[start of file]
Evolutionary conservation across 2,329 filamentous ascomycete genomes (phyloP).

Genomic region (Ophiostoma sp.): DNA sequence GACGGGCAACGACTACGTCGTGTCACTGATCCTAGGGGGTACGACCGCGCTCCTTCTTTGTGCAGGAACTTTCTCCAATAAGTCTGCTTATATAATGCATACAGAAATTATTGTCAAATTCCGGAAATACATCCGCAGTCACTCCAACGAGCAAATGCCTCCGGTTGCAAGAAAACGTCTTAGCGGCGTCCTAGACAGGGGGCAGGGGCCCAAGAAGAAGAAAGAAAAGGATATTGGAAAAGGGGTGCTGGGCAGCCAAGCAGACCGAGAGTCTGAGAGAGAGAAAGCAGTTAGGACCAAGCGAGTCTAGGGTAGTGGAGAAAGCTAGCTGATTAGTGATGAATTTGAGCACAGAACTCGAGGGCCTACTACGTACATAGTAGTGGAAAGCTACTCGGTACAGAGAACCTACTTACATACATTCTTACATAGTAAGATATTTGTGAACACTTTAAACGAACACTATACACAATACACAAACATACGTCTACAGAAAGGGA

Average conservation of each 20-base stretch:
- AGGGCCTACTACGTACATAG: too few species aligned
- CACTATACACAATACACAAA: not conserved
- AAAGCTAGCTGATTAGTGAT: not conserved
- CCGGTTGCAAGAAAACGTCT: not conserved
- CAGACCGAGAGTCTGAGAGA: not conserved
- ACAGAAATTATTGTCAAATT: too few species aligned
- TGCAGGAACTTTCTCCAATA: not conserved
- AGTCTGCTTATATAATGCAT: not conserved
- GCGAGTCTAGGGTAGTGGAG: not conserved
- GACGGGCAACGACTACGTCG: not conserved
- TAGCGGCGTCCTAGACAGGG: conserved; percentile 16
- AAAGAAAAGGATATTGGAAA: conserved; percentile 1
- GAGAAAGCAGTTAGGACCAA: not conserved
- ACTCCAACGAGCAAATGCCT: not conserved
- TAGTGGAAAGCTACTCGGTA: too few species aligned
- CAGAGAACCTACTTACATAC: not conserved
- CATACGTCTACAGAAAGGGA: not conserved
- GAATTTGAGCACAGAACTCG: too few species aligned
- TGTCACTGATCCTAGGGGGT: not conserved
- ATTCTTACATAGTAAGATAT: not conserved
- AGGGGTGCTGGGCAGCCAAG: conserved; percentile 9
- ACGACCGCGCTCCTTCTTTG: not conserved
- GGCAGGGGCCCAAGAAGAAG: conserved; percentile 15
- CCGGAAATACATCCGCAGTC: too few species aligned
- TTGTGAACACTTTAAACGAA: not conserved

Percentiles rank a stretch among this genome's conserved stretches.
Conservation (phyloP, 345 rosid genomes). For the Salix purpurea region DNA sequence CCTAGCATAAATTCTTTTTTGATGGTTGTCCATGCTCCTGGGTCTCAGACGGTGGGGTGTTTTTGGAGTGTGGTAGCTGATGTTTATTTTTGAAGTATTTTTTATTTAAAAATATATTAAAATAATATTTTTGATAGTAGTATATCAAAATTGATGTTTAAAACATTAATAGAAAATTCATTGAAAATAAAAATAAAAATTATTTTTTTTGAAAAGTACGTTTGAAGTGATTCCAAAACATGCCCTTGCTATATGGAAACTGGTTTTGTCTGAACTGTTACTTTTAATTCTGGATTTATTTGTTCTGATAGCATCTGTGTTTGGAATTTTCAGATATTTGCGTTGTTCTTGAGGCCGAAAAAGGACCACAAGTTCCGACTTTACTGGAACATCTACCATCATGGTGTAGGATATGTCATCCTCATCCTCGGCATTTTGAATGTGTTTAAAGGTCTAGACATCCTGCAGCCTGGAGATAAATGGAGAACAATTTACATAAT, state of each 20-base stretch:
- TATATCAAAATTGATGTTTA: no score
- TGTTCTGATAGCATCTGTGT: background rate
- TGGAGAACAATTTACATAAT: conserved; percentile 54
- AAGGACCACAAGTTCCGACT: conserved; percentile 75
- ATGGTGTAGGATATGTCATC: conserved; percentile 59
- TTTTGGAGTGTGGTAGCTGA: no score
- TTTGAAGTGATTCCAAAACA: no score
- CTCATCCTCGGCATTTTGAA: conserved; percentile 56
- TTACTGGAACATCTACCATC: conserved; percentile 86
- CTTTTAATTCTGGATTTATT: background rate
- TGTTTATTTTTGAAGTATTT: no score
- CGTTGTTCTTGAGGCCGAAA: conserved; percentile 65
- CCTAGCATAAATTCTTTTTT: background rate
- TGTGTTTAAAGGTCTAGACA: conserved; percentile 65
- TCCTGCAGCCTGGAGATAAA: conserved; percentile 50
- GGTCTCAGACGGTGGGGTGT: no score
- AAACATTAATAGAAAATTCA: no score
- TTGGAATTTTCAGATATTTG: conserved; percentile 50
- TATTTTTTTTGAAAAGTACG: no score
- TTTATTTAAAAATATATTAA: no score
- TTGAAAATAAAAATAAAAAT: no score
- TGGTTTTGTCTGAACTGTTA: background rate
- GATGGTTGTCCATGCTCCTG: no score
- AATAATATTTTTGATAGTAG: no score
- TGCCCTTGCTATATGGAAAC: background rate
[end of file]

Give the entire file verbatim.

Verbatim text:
Evolutionary conservation across 2,329 filamentous ascomycete genomes (phyloP).

Genomic region (Ophiostoma sp.): DNA sequence GACGGGCAACGACTACGTCGTGTCACTGATCCTAGGGGGTACGACCGCGCTCCTTCTTTGTGCAGGAACTTTCTCCAATAAGTCTGCTTATATAATGCATACAGAAATTATTGTCAAATTCCGGAAATACATCCGCAGTCACTCCAACGAGCAAATGCCTCCGGTTGCAAGAAAACGTCTTAGCGGCGTCCTAGACAGGGGGCAGGGGCCCAAGAAGAAGAAAGAAAAGGATATTGGAAAAGGGGTGCTGGGCAGCCAAGCAGACCGAGAGTCTGAGAGAGAGAAAGCAGTTAGGACCAAGCGAGTCTAGGGTAGTGGAGAAAGCTAGCTGATTAGTGATGAATTTGAGCACAGAACTCGAGGGCCTACTACGTACATAGTAGTGGAAAGCTACTCGGTACAGAGAACCTACTTACATACATTCTTACATAGTAAGATATTTGTGAACACTTTAAACGAACACTATACACAATACACAAACATACGTCTACAGAAAGGGA

Average conservation of each 20-base stretch:
- AGGGCCTACTACGTACATAG: too few species aligned
- CACTATACACAATACACAAA: not conserved
- AAAGCTAGCTGATTAGTGAT: not conserved
- CCGGTTGCAAGAAAACGTCT: not conserved
- CAGACCGAGAGTCTGAGAGA: not conserved
- ACAGAAATTATTGTCAAATT: too few species aligned
- TGCAGGAACTTTCTCCAATA: not conserved
- AGTCTGCTTATATAATGCAT: not conserved
- GCGAGTCTAGGGTAGTGGAG: not conserved
- GACGGGCAACGACTACGTCG: not conserved
- TAGCGGCGTCCTAGACAGGG: conserved; percentile 16
- AAAGAAAAGGATATTGGAAA: conserved; percentile 1
- GAGAAAGCAGTTAGGACCAA: not conserved
- ACTCCAACGAGCAAATGCCT: not conserved
- TAGTGGAAAGCTACTCGGTA: too few species aligned
- CAGAGAACCTACTTACATAC: not conserved
- CATACGTCTACAGAAAGGGA: not conserved
- GAATTTGAGCACAGAACTCG: too few species aligned
- TGTCACTGATCCTAGGGGGT: not conserved
- ATTCTTACATAGTAAGATAT: not conserved
- AGGGGTGCTGGGCAGCCAAG: conserved; percentile 9
- ACGACCGCGCTCCTTCTTTG: not conserved
- GGCAGGGGCCCAAGAAGAAG: conserved; percentile 15
- CCGGAAATACATCCGCAGTC: too few species aligned
- TTGTGAACACTTTAAACGAA: not conserved

Percentiles rank a stretch among this genome's conserved stretches.
Conservation (phyloP, 345 rosid genomes). For the Salix purpurea region DNA sequence CCTAGCATAAATTCTTTTTTGATGGTTGTCCATGCTCCTGGGTCTCAGACGGTGGGGTGTTTTTGGAGTGTGGTAGCTGATGTTTATTTTTGAAGTATTTTTTATTTAAAAATATATTAAAATAATATTTTTGATAGTAGTATATCAAAATTGATGTTTAAAACATTAATAGAAAATTCATTGAAAATAAAAATAAAAATTATTTTTTTTGAAAAGTACGTTTGAAGTGATTCCAAAACATGCCCTTGCTATATGGAAACTGGTTTTGTCTGAACTGTTACTTTTAATTCTGGATTTATTTGTTCTGATAGCATCTGTGTTTGGAATTTTCAGATATTTGCGTTGTTCTTGAGGCCGAAAAAGGACCACAAGTTCCGACTTTACTGGAACATCTACCATCATGGTGTAGGATATGTCATCCTCATCCTCGGCATTTTGAATGTGTTTAAAGGTCTAGACATCCTGCAGCCTGGAGATAAATGGAGAACAATTTACATAAT, state of each 20-base stretch:
- TATATCAAAATTGATGTTTA: no score
- TGTTCTGATAGCATCTGTGT: background rate
- TGGAGAACAATTTACATAAT: conserved; percentile 54
- AAGGACCACAAGTTCCGACT: conserved; percentile 75
- ATGGTGTAGGATATGTCATC: conserved; percentile 59
- TTTTGGAGTGTGGTAGCTGA: no score
- TTTGAAGTGATTCCAAAACA: no score
- CTCATCCTCGGCATTTTGAA: conserved; percentile 56
- TTACTGGAACATCTACCATC: conserved; percentile 86
- CTTTTAATTCTGGATTTATT: background rate
- TGTTTATTTTTGAAGTATTT: no score
- CGTTGTTCTTGAGGCCGAAA: conserved; percentile 65
- CCTAGCATAAATTCTTTTTT: background rate
- TGTGTTTAAAGGTCTAGACA: conserved; percentile 65
- TCCTGCAGCCTGGAGATAAA: conserved; percentile 50
- GGTCTCAGACGGTGGGGTGT: no score
- AAACATTAATAGAAAATTCA: no score
- TTGGAATTTTCAGATATTTG: conserved; percentile 50
- TATTTTTTTTGAAAAGTACG: no score
- TTTATTTAAAAATATATTAA: no score
- TTGAAAATAAAAATAAAAAT: no score
- TGGTTTTGTCTGAACTGTTA: background rate
- GATGGTTGTCCATGCTCCTG: no score
- AATAATATTTTTGATAGTAG: no score
- TGCCCTTGCTATATGGAAAC: background rate